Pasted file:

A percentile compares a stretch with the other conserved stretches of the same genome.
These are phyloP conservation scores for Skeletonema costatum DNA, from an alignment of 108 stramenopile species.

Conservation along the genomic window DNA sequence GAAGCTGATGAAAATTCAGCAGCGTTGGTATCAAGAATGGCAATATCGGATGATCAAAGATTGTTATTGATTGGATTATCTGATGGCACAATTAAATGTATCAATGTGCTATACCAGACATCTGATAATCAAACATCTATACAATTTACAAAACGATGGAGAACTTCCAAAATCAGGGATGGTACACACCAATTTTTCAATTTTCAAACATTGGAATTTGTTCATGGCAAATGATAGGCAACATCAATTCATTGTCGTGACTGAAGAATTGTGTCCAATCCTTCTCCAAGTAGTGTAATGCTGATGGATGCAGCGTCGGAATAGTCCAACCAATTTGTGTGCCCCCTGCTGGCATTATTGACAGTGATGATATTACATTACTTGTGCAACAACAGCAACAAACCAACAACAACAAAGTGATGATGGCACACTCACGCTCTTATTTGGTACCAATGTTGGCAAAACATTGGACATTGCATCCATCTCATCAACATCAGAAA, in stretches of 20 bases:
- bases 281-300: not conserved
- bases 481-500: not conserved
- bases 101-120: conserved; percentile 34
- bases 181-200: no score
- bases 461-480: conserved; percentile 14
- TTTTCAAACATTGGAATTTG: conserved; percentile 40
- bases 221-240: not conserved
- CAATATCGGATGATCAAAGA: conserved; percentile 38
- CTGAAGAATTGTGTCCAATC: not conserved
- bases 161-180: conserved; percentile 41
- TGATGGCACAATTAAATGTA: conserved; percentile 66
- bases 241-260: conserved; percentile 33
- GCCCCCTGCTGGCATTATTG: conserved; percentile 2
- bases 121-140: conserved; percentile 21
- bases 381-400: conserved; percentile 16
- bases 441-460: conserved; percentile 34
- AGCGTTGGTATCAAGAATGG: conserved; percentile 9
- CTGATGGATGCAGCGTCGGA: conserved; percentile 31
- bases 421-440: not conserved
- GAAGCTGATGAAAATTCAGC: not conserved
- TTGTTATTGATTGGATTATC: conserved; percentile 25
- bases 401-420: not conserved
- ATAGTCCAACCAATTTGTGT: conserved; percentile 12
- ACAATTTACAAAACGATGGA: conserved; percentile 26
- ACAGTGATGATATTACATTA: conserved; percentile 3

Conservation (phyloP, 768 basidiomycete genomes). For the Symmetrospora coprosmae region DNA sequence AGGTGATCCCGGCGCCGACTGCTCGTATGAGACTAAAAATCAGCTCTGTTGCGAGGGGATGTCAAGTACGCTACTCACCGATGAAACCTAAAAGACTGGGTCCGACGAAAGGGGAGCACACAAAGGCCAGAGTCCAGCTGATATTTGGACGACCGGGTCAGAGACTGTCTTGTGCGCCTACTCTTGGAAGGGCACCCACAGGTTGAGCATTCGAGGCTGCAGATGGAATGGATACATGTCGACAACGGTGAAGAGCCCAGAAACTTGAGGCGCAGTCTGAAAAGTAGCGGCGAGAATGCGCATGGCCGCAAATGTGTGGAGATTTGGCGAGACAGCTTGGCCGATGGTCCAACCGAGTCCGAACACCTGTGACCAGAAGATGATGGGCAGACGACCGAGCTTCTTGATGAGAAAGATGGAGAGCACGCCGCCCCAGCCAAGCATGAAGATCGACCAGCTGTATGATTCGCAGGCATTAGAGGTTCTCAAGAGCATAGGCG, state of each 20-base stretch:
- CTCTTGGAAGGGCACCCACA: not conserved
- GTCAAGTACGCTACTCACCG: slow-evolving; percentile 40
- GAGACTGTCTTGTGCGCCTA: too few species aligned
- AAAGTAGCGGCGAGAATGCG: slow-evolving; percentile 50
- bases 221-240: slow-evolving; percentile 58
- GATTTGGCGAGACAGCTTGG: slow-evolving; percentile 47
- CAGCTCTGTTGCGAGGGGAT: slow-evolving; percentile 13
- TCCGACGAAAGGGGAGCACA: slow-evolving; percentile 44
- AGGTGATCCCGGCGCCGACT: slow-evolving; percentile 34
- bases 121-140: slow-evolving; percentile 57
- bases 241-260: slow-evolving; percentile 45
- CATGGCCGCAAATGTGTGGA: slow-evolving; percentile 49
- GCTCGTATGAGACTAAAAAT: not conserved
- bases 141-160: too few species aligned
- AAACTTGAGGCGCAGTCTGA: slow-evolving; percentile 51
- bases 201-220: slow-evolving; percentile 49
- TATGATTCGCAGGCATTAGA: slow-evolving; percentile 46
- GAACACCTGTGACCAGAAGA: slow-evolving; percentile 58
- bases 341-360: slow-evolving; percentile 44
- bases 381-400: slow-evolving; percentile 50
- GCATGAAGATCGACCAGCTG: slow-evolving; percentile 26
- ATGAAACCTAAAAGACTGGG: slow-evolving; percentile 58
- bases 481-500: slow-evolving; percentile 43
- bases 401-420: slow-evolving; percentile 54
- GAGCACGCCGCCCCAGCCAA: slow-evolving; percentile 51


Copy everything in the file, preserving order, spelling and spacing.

A percentile compares a stretch with the other conserved stretches of the same genome.
These are phyloP conservation scores for Skeletonema costatum DNA, from an alignment of 108 stramenopile species.

Conservation along the genomic window DNA sequence GAAGCTGATGAAAATTCAGCAGCGTTGGTATCAAGAATGGCAATATCGGATGATCAAAGATTGTTATTGATTGGATTATCTGATGGCACAATTAAATGTATCAATGTGCTATACCAGACATCTGATAATCAAACATCTATACAATTTACAAAACGATGGAGAACTTCCAAAATCAGGGATGGTACACACCAATTTTTCAATTTTCAAACATTGGAATTTGTTCATGGCAAATGATAGGCAACATCAATTCATTGTCGTGACTGAAGAATTGTGTCCAATCCTTCTCCAAGTAGTGTAATGCTGATGGATGCAGCGTCGGAATAGTCCAACCAATTTGTGTGCCCCCTGCTGGCATTATTGACAGTGATGATATTACATTACTTGTGCAACAACAGCAACAAACCAACAACAACAAAGTGATGATGGCACACTCACGCTCTTATTTGGTACCAATGTTGGCAAAACATTGGACATTGCATCCATCTCATCAACATCAGAAA, in stretches of 20 bases:
- bases 281-300: not conserved
- bases 481-500: not conserved
- bases 101-120: conserved; percentile 34
- bases 181-200: no score
- bases 461-480: conserved; percentile 14
- TTTTCAAACATTGGAATTTG: conserved; percentile 40
- bases 221-240: not conserved
- CAATATCGGATGATCAAAGA: conserved; percentile 38
- CTGAAGAATTGTGTCCAATC: not conserved
- bases 161-180: conserved; percentile 41
- TGATGGCACAATTAAATGTA: conserved; percentile 66
- bases 241-260: conserved; percentile 33
- GCCCCCTGCTGGCATTATTG: conserved; percentile 2
- bases 121-140: conserved; percentile 21
- bases 381-400: conserved; percentile 16
- bases 441-460: conserved; percentile 34
- AGCGTTGGTATCAAGAATGG: conserved; percentile 9
- CTGATGGATGCAGCGTCGGA: conserved; percentile 31
- bases 421-440: not conserved
- GAAGCTGATGAAAATTCAGC: not conserved
- TTGTTATTGATTGGATTATC: conserved; percentile 25
- bases 401-420: not conserved
- ATAGTCCAACCAATTTGTGT: conserved; percentile 12
- ACAATTTACAAAACGATGGA: conserved; percentile 26
- ACAGTGATGATATTACATTA: conserved; percentile 3

Conservation (phyloP, 768 basidiomycete genomes). For the Symmetrospora coprosmae region DNA sequence AGGTGATCCCGGCGCCGACTGCTCGTATGAGACTAAAAATCAGCTCTGTTGCGAGGGGATGTCAAGTACGCTACTCACCGATGAAACCTAAAAGACTGGGTCCGACGAAAGGGGAGCACACAAAGGCCAGAGTCCAGCTGATATTTGGACGACCGGGTCAGAGACTGTCTTGTGCGCCTACTCTTGGAAGGGCACCCACAGGTTGAGCATTCGAGGCTGCAGATGGAATGGATACATGTCGACAACGGTGAAGAGCCCAGAAACTTGAGGCGCAGTCTGAAAAGTAGCGGCGAGAATGCGCATGGCCGCAAATGTGTGGAGATTTGGCGAGACAGCTTGGCCGATGGTCCAACCGAGTCCGAACACCTGTGACCAGAAGATGATGGGCAGACGACCGAGCTTCTTGATGAGAAAGATGGAGAGCACGCCGCCCCAGCCAAGCATGAAGATCGACCAGCTGTATGATTCGCAGGCATTAGAGGTTCTCAAGAGCATAGGCG, state of each 20-base stretch:
- CTCTTGGAAGGGCACCCACA: not conserved
- GTCAAGTACGCTACTCACCG: slow-evolving; percentile 40
- GAGACTGTCTTGTGCGCCTA: too few species aligned
- AAAGTAGCGGCGAGAATGCG: slow-evolving; percentile 50
- bases 221-240: slow-evolving; percentile 58
- GATTTGGCGAGACAGCTTGG: slow-evolving; percentile 47
- CAGCTCTGTTGCGAGGGGAT: slow-evolving; percentile 13
- TCCGACGAAAGGGGAGCACA: slow-evolving; percentile 44
- AGGTGATCCCGGCGCCGACT: slow-evolving; percentile 34
- bases 121-140: slow-evolving; percentile 57
- bases 241-260: slow-evolving; percentile 45
- CATGGCCGCAAATGTGTGGA: slow-evolving; percentile 49
- GCTCGTATGAGACTAAAAAT: not conserved
- bases 141-160: too few species aligned
- AAACTTGAGGCGCAGTCTGA: slow-evolving; percentile 51
- bases 201-220: slow-evolving; percentile 49
- TATGATTCGCAGGCATTAGA: slow-evolving; percentile 46
- GAACACCTGTGACCAGAAGA: slow-evolving; percentile 58
- bases 341-360: slow-evolving; percentile 44
- bases 381-400: slow-evolving; percentile 50
- GCATGAAGATCGACCAGCTG: slow-evolving; percentile 26
- ATGAAACCTAAAAGACTGGG: slow-evolving; percentile 58
- bases 481-500: slow-evolving; percentile 43
- bases 401-420: slow-evolving; percentile 54
- GAGCACGCCGCCCCAGCCAA: slow-evolving; percentile 51